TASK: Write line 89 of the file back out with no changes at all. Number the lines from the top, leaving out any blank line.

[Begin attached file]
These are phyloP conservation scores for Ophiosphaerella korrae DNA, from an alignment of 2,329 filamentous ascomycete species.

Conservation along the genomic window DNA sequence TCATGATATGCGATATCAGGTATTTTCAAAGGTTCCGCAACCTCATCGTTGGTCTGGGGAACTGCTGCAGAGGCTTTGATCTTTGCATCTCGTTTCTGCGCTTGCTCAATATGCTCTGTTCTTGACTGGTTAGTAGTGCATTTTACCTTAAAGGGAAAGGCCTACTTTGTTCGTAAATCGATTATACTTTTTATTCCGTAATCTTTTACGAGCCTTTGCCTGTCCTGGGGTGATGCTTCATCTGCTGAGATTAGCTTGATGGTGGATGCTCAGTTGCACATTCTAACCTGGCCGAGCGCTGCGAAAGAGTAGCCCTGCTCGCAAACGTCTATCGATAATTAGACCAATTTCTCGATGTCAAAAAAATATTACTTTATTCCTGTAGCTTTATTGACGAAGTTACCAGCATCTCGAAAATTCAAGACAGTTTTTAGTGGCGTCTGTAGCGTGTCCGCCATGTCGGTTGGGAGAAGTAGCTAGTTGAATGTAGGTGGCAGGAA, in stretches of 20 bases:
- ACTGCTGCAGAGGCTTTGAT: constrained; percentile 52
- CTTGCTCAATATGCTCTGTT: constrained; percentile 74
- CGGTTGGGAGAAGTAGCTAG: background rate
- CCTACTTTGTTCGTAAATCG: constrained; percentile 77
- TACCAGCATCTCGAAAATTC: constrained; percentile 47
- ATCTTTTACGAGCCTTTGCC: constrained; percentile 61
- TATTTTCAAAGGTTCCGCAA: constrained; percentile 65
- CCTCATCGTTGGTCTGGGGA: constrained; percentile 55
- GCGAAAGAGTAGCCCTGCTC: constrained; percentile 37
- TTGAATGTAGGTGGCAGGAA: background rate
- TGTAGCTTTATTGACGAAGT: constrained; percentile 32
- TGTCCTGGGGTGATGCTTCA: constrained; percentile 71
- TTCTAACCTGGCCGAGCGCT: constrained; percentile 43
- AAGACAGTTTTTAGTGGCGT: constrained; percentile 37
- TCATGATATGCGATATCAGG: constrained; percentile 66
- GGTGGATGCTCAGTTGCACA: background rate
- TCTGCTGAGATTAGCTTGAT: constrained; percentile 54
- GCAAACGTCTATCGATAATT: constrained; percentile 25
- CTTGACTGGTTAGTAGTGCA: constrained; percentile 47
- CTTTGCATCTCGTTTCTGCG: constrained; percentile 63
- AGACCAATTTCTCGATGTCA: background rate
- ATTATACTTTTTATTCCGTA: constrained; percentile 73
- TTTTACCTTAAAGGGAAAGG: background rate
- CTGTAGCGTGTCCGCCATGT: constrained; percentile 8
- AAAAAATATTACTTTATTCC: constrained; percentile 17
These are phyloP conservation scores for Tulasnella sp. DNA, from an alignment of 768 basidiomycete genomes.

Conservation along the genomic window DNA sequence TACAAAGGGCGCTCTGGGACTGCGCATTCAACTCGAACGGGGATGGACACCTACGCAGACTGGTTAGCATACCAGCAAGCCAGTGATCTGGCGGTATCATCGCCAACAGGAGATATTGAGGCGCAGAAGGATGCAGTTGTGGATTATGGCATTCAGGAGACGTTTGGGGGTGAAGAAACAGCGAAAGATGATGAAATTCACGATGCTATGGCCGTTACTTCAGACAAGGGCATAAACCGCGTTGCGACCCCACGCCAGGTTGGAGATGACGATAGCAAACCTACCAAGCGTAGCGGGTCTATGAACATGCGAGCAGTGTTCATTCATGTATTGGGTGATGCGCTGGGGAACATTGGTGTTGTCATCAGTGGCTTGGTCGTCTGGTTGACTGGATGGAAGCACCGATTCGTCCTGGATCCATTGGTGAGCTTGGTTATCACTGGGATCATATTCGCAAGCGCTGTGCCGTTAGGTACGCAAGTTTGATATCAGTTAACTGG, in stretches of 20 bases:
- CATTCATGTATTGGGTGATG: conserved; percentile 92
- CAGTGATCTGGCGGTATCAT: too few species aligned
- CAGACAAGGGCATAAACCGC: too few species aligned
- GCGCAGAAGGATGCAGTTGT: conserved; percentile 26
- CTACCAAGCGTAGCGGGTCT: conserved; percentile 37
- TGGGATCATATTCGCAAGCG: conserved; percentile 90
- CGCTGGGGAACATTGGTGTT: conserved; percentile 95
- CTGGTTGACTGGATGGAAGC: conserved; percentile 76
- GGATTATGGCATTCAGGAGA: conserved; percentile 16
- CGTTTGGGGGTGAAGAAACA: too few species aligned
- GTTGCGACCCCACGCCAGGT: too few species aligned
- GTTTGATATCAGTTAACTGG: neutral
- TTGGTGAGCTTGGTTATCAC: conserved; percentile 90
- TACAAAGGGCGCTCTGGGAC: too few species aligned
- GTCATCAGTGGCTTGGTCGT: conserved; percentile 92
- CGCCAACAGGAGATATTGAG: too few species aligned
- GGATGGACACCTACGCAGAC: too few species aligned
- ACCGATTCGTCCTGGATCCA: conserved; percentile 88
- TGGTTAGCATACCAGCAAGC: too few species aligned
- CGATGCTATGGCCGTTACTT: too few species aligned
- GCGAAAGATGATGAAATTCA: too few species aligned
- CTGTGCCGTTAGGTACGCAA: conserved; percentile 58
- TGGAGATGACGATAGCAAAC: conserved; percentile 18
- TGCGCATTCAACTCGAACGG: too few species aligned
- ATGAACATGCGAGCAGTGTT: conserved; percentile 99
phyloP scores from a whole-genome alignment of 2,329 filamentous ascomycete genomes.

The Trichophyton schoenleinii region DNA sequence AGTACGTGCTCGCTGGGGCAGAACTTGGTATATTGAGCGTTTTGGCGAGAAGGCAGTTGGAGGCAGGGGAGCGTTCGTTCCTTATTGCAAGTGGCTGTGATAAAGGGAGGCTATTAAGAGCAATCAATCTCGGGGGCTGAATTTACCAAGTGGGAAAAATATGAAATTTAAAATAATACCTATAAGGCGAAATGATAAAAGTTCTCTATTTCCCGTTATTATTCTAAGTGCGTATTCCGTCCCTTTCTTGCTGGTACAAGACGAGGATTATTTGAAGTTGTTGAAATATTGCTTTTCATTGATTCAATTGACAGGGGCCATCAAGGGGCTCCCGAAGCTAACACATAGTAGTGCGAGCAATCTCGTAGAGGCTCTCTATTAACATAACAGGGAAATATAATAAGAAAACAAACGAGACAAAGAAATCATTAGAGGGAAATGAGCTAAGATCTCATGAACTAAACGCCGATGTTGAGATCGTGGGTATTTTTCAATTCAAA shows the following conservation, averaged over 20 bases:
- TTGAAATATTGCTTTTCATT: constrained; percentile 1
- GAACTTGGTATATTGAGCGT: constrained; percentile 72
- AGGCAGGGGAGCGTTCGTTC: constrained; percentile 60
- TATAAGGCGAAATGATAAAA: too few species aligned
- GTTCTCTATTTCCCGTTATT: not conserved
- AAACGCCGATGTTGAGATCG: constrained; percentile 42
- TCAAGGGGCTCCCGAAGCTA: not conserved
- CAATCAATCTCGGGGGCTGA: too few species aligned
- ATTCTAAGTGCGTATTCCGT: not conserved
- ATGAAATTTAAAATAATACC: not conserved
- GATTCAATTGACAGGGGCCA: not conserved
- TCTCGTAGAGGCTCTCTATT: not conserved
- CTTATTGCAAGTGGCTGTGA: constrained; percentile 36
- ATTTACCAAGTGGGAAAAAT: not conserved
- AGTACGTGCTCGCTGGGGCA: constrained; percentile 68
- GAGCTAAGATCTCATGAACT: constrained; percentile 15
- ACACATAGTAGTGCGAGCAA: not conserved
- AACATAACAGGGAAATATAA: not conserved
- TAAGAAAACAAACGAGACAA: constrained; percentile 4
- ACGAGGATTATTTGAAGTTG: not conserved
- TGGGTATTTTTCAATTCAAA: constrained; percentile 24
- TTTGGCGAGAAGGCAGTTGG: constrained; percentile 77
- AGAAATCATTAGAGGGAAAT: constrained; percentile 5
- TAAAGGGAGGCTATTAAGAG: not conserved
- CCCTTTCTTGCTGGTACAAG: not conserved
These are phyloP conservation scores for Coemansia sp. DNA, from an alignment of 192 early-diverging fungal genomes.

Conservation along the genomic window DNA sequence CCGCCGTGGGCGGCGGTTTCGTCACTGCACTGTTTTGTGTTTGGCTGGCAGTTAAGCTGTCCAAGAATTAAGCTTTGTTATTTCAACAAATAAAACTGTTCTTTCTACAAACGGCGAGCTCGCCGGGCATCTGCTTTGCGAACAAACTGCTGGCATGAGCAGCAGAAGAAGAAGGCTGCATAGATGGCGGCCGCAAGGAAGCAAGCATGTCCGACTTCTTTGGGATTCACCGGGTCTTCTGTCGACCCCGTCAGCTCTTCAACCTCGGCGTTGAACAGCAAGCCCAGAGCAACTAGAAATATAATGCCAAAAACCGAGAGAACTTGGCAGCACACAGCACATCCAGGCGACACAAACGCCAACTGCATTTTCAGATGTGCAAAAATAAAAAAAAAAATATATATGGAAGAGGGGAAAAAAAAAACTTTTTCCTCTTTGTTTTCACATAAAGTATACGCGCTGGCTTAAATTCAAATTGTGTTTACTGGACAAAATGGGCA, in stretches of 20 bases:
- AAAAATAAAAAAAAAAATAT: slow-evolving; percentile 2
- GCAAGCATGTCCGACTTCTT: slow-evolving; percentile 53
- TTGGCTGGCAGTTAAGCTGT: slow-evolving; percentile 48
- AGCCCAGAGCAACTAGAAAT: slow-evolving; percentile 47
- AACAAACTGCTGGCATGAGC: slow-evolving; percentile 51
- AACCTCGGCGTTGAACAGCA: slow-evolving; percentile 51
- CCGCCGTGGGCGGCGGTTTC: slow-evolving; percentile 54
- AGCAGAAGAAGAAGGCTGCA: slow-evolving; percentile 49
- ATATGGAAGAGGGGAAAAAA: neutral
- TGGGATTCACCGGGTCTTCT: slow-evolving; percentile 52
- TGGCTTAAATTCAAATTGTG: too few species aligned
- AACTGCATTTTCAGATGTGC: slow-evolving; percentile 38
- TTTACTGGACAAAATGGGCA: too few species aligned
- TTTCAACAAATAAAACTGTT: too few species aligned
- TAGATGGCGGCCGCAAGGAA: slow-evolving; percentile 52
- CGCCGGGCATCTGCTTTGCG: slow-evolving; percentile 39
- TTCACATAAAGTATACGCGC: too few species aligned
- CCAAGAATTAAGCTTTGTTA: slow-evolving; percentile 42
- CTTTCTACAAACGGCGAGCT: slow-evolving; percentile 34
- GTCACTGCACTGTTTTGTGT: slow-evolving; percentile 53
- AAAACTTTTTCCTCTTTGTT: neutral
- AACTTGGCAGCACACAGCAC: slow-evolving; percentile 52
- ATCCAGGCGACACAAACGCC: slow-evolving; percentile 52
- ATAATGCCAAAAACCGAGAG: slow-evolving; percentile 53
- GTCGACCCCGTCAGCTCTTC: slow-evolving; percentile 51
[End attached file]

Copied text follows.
- AACCTCGGCGTTGAACAGCA: slow-evolving; percentile 51